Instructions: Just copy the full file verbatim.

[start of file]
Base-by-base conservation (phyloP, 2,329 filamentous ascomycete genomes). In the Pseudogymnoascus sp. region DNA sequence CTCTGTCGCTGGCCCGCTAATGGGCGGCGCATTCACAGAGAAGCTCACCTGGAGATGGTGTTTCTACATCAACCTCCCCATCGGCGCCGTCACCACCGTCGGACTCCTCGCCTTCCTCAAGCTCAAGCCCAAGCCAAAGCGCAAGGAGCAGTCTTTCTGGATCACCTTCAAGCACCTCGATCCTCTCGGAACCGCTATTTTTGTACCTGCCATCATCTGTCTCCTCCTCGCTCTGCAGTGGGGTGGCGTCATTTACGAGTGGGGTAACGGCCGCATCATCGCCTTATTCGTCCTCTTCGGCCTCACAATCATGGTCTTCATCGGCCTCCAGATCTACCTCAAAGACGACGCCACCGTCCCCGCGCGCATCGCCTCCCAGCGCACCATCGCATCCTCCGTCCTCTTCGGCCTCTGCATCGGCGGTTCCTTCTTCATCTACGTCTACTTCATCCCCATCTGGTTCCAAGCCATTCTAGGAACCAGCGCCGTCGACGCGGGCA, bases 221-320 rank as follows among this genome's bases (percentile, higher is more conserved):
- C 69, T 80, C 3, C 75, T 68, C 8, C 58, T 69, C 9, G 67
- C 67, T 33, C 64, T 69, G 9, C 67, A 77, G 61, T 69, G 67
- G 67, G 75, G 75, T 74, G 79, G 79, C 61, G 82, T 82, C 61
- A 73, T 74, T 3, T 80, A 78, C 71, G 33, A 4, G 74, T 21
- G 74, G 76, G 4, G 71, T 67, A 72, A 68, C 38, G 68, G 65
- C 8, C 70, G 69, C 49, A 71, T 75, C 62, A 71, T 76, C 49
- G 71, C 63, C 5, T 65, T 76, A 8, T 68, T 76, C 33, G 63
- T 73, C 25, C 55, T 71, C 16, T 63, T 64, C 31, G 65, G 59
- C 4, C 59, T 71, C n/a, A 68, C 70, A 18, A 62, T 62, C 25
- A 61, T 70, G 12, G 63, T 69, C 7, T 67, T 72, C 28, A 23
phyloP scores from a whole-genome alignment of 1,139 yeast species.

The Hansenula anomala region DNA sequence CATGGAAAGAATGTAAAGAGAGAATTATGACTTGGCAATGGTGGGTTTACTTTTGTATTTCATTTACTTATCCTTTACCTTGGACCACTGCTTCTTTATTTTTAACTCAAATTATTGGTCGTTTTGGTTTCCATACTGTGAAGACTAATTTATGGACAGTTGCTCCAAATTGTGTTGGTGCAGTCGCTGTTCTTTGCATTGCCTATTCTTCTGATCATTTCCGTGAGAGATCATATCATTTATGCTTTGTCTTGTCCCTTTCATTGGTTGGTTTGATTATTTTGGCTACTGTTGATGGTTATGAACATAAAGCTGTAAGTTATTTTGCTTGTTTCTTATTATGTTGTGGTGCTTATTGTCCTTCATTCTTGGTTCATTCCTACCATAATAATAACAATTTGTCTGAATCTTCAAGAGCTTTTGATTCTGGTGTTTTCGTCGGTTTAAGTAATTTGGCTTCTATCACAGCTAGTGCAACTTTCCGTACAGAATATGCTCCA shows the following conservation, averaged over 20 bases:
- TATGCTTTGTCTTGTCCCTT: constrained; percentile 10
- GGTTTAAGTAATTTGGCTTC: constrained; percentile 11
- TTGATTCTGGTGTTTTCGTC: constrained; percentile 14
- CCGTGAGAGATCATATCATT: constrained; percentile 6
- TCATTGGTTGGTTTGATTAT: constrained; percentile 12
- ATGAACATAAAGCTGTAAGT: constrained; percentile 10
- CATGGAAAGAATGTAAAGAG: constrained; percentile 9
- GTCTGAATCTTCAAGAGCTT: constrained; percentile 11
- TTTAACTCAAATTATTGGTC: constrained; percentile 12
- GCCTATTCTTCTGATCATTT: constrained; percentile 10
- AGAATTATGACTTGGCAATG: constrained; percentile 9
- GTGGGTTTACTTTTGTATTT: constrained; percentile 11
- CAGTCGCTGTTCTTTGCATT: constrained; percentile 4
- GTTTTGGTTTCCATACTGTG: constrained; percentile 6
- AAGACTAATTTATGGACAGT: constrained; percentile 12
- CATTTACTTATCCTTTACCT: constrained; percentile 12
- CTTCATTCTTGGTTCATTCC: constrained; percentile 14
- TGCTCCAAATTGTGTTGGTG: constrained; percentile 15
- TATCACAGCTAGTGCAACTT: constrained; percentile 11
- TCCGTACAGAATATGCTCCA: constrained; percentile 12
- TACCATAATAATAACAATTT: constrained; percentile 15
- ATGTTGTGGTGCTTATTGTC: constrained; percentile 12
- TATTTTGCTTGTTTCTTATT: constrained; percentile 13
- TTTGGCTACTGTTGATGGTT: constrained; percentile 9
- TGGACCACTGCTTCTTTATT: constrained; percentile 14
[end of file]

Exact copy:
Base-by-base conservation (phyloP, 2,329 filamentous ascomycete genomes). In the Pseudogymnoascus sp. region DNA sequence CTCTGTCGCTGGCCCGCTAATGGGCGGCGCATTCACAGAGAAGCTCACCTGGAGATGGTGTTTCTACATCAACCTCCCCATCGGCGCCGTCACCACCGTCGGACTCCTCGCCTTCCTCAAGCTCAAGCCCAAGCCAAAGCGCAAGGAGCAGTCTTTCTGGATCACCTTCAAGCACCTCGATCCTCTCGGAACCGCTATTTTTGTACCTGCCATCATCTGTCTCCTCCTCGCTCTGCAGTGGGGTGGCGTCATTTACGAGTGGGGTAACGGCCGCATCATCGCCTTATTCGTCCTCTTCGGCCTCACAATCATGGTCTTCATCGGCCTCCAGATCTACCTCAAAGACGACGCCACCGTCCCCGCGCGCATCGCCTCCCAGCGCACCATCGCATCCTCCGTCCTCTTCGGCCTCTGCATCGGCGGTTCCTTCTTCATCTACGTCTACTTCATCCCCATCTGGTTCCAAGCCATTCTAGGAACCAGCGCCGTCGACGCGGGCA, bases 221-320 rank as follows among this genome's bases (percentile, higher is more conserved):
- C 69, T 80, C 3, C 75, T 68, C 8, C 58, T 69, C 9, G 67
- C 67, T 33, C 64, T 69, G 9, C 67, A 77, G 61, T 69, G 67
- G 67, G 75, G 75, T 74, G 79, G 79, C 61, G 82, T 82, C 61
- A 73, T 74, T 3, T 80, A 78, C 71, G 33, A 4, G 74, T 21
- G 74, G 76, G 4, G 71, T 67, A 72, A 68, C 38, G 68, G 65
- C 8, C 70, G 69, C 49, A 71, T 75, C 62, A 71, T 76, C 49
- G 71, C 63, C 5, T 65, T 76, A 8, T 68, T 76, C 33, G 63
- T 73, C 25, C 55, T 71, C 16, T 63, T 64, C 31, G 65, G 59
- C 4, C 59, T 71, C n/a, A 68, C 70, A 18, A 62, T 62, C 25
- A 61, T 70, G 12, G 63, T 69, C 7, T 67, T 72, C 28, A 23
phyloP scores from a whole-genome alignment of 1,139 yeast species.

The Hansenula anomala region DNA sequence CATGGAAAGAATGTAAAGAGAGAATTATGACTTGGCAATGGTGGGTTTACTTTTGTATTTCATTTACTTATCCTTTACCTTGGACCACTGCTTCTTTATTTTTAACTCAAATTATTGGTCGTTTTGGTTTCCATACTGTGAAGACTAATTTATGGACAGTTGCTCCAAATTGTGTTGGTGCAGTCGCTGTTCTTTGCATTGCCTATTCTTCTGATCATTTCCGTGAGAGATCATATCATTTATGCTTTGTCTTGTCCCTTTCATTGGTTGGTTTGATTATTTTGGCTACTGTTGATGGTTATGAACATAAAGCTGTAAGTTATTTTGCTTGTTTCTTATTATGTTGTGGTGCTTATTGTCCTTCATTCTTGGTTCATTCCTACCATAATAATAACAATTTGTCTGAATCTTCAAGAGCTTTTGATTCTGGTGTTTTCGTCGGTTTAAGTAATTTGGCTTCTATCACAGCTAGTGCAACTTTCCGTACAGAATATGCTCCA shows the following conservation, averaged over 20 bases:
- TATGCTTTGTCTTGTCCCTT: constrained; percentile 10
- GGTTTAAGTAATTTGGCTTC: constrained; percentile 11
- TTGATTCTGGTGTTTTCGTC: constrained; percentile 14
- CCGTGAGAGATCATATCATT: constrained; percentile 6
- TCATTGGTTGGTTTGATTAT: constrained; percentile 12
- ATGAACATAAAGCTGTAAGT: constrained; percentile 10
- CATGGAAAGAATGTAAAGAG: constrained; percentile 9
- GTCTGAATCTTCAAGAGCTT: constrained; percentile 11
- TTTAACTCAAATTATTGGTC: constrained; percentile 12
- GCCTATTCTTCTGATCATTT: constrained; percentile 10
- AGAATTATGACTTGGCAATG: constrained; percentile 9
- GTGGGTTTACTTTTGTATTT: constrained; percentile 11
- CAGTCGCTGTTCTTTGCATT: constrained; percentile 4
- GTTTTGGTTTCCATACTGTG: constrained; percentile 6
- AAGACTAATTTATGGACAGT: constrained; percentile 12
- CATTTACTTATCCTTTACCT: constrained; percentile 12
- CTTCATTCTTGGTTCATTCC: constrained; percentile 14
- TGCTCCAAATTGTGTTGGTG: constrained; percentile 15
- TATCACAGCTAGTGCAACTT: constrained; percentile 11
- TCCGTACAGAATATGCTCCA: constrained; percentile 12
- TACCATAATAATAACAATTT: constrained; percentile 15
- ATGTTGTGGTGCTTATTGTC: constrained; percentile 12
- TATTTTGCTTGTTTCTTATT: constrained; percentile 13
- TTTGGCTACTGTTGATGGTT: constrained; percentile 9
- TGGACCACTGCTTCTTTATT: constrained; percentile 14